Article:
Tracked Mobile Robot - Executive Summary


 Project aim

The aim of this thesis is to build a robot system that uses the newly introduced depth cameras (RGB-D) to perform a variety of tasks. The core tasks are to map and localise in an unknown environment without a priori knowledge and to recognise 3D objects using only curvature information. The robot is also able to take the current map available and use that to calculate a path from point A to B avoiding any obstacles. The “robot” is a tracked mobile vehicle that was designed and custom built to offer a platform for the development of the above algorithms.




Mobile robots depend heavily on mapping and object recognition in order to operate autonomously in an unknown or partially unexplored environment. Great amount of research has been carried out in the field of machine vision (particularly in 2D imaging) to perform many tasks such as feature extraction up to 6D pose extraction, etc. However the recent development of affordable, advanced 3D camera sensors, such as the PrimeSense based sensors has sparked a new field of accessible 3D camera research. Such sensors provide the same conventional camera data with the addition of a depth vector; that allows us to represent a 3D space in the form of a pointcloud, just as a laser scanner would but for a fraction of the cost. This RGB-D camera is used throughout the project as the robot’s main sensor while its capabilities are demonstrated and evaluated.



The following points summarise the goals of this project.
• Build a tracked mobile robot (TMR) capable of carrying all the necessary components (batteries, processing units, electronics, etc.);
• Develop an algorithm that maps the environment as the robot moves using an RGB-D camera;
• Perform object recognition using depth data from an RGB-D camera;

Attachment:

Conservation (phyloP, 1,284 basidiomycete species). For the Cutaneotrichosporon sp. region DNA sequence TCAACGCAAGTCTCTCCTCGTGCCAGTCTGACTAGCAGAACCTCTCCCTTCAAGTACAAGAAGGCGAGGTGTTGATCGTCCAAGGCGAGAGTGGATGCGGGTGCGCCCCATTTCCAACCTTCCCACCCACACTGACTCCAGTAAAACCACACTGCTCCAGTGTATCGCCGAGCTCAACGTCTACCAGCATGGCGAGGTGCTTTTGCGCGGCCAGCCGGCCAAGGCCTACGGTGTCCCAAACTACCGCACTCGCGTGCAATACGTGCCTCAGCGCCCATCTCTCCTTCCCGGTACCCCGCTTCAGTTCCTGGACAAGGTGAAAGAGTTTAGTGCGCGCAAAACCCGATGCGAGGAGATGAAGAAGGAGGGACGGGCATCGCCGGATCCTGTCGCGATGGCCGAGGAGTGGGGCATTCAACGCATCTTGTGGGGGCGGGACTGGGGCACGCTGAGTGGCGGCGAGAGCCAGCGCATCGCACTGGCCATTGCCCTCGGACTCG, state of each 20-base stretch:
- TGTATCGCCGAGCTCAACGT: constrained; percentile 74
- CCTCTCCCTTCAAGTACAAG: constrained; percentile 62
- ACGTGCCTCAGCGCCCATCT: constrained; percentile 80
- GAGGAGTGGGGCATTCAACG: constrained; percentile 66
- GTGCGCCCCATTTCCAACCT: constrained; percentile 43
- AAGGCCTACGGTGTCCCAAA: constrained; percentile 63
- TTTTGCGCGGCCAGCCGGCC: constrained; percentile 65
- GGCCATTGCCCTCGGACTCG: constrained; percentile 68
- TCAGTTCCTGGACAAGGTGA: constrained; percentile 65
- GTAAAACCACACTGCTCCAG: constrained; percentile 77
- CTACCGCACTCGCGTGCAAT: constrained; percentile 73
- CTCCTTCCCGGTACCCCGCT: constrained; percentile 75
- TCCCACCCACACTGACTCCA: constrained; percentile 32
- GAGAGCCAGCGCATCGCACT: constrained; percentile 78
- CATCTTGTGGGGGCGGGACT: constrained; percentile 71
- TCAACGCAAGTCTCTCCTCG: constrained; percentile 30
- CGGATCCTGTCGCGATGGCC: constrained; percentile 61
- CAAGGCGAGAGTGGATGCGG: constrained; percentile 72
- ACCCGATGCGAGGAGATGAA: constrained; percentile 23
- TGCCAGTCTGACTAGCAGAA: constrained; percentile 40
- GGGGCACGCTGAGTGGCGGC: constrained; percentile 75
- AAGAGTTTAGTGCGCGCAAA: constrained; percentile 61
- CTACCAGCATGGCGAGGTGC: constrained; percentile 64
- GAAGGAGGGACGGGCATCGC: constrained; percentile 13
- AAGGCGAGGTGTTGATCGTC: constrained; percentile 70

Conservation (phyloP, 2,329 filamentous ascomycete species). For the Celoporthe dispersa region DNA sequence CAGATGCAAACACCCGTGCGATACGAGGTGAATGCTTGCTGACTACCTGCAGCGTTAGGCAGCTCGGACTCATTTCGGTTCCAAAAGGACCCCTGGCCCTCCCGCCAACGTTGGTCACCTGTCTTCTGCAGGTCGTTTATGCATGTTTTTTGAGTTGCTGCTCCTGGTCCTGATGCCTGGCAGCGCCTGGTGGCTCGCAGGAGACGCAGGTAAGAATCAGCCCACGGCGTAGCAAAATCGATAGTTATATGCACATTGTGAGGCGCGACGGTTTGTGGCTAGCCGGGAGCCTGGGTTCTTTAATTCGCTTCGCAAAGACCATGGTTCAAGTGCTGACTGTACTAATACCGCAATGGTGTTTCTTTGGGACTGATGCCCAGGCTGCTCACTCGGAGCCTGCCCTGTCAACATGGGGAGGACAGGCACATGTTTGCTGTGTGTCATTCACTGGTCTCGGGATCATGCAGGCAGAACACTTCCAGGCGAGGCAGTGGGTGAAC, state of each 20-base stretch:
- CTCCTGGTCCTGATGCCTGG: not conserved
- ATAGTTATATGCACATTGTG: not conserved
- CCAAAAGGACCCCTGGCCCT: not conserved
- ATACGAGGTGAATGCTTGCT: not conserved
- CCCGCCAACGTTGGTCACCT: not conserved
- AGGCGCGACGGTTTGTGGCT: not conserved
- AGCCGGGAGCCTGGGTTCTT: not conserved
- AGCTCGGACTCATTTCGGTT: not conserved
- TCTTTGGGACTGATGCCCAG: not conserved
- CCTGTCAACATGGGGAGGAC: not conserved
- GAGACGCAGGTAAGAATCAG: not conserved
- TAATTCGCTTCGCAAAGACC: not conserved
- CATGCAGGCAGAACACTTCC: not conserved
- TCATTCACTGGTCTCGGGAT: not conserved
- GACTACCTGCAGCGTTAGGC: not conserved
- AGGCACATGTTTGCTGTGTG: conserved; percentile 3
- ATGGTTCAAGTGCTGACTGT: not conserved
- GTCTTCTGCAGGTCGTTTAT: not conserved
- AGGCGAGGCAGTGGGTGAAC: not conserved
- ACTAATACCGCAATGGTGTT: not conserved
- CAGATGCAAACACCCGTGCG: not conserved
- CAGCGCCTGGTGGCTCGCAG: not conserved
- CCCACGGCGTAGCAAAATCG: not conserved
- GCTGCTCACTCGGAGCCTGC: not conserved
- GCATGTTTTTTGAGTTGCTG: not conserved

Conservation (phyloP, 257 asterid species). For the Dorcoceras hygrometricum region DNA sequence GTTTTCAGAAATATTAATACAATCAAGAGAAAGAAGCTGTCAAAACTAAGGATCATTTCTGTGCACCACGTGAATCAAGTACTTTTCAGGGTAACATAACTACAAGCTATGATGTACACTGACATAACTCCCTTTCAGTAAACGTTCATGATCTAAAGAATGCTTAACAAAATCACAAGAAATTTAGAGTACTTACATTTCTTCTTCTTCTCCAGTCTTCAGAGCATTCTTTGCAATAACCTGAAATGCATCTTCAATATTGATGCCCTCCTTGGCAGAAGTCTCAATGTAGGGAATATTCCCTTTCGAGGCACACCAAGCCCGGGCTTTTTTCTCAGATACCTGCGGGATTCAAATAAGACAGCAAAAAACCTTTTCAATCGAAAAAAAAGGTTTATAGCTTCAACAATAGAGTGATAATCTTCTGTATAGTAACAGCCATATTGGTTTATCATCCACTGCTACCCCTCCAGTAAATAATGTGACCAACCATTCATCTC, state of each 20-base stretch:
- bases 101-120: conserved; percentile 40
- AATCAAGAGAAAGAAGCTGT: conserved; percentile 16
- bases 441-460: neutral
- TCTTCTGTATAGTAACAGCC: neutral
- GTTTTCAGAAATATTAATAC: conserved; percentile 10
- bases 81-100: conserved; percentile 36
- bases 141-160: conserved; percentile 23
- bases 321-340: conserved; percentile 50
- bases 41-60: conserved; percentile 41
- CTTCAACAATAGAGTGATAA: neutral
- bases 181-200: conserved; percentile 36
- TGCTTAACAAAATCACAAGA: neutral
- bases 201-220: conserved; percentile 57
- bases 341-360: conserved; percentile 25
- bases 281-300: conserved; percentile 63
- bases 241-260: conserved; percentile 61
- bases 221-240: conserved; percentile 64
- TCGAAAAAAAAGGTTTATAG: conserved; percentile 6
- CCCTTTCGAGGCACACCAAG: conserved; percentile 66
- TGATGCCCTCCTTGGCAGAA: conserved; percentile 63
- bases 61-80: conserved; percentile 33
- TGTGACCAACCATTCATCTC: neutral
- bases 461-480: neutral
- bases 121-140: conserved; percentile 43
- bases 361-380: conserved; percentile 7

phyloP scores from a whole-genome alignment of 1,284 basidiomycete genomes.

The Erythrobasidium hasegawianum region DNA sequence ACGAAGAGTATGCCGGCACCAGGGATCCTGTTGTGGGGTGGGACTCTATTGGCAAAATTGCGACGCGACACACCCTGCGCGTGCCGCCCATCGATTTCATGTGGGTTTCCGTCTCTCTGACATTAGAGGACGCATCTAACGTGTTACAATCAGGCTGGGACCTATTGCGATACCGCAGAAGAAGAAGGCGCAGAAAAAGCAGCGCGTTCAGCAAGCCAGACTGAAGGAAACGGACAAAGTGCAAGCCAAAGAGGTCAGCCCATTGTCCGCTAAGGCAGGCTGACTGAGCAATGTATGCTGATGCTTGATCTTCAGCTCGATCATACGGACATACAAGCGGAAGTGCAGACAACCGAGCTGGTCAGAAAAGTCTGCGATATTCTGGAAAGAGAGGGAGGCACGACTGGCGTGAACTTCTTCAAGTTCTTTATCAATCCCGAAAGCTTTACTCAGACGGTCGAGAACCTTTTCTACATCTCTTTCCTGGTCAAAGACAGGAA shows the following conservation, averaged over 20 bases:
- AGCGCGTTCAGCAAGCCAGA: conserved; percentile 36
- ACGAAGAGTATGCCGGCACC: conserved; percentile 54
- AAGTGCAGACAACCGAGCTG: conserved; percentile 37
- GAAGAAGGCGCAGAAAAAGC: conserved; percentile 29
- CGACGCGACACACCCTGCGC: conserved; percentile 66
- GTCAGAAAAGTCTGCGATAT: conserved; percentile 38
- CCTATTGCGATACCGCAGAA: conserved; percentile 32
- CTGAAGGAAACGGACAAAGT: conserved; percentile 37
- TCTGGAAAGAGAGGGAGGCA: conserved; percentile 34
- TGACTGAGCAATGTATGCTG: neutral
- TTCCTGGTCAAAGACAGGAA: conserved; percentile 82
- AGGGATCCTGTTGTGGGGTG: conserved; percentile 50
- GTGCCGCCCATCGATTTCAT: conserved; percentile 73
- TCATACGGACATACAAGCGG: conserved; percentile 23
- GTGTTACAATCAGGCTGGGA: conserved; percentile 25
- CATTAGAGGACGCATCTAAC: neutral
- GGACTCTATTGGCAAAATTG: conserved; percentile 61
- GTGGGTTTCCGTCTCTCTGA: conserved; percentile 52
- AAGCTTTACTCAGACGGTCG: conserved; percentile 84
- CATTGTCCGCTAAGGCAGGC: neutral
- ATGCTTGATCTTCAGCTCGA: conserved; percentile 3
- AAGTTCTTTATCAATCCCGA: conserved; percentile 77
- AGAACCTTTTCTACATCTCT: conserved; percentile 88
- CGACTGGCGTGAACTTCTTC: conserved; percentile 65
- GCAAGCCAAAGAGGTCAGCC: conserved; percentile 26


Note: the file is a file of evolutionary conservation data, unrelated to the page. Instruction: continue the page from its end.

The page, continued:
• Develop a path planning algorithm that uses the map to provide a path from point A to B;
• Integrate all the algorithms and pair them with the robot’s on-board electronics.

Usage of existing work and libraries

Robot Operating System (ROS)
The architecture of the system is designed to be modular so that each program-node can pass information to each layer but also stopped and restarted at any time without affecting the overall system. ROS is used as a message passing library between nodes due to the performance, scalability and debugging capabilities it offers.

PointCloud Library (PCL)
PCL, a 3D version of OpenCV, provides many basic algorithms used to filter, process and extract information from a point-cloud scene. PCL is used for the object recognition part of this project.

ETH-ASL lab’s odometry library
This library is using the “Iterative Closest Point” (ICP) algorithm along with statistical filters to provide the camera’s 6D position in space by comparing scene samples n and n-1.
The usage of this stack from ETH lab was a direct replacement for a custom implementation that was suffering from noise issues. This stack uses statistical algorithms to reject outliers.


The robot and algorithms were developed successfully and within the projected timeframe. The path planning capability was added as an extra objective to mainly emphasise the robot and software interaction. The overall performance of the system compares well with leading robotic research implementations and clearly demonstrates the promising capabilities of an RGB-D camera. 


design mapping

3d path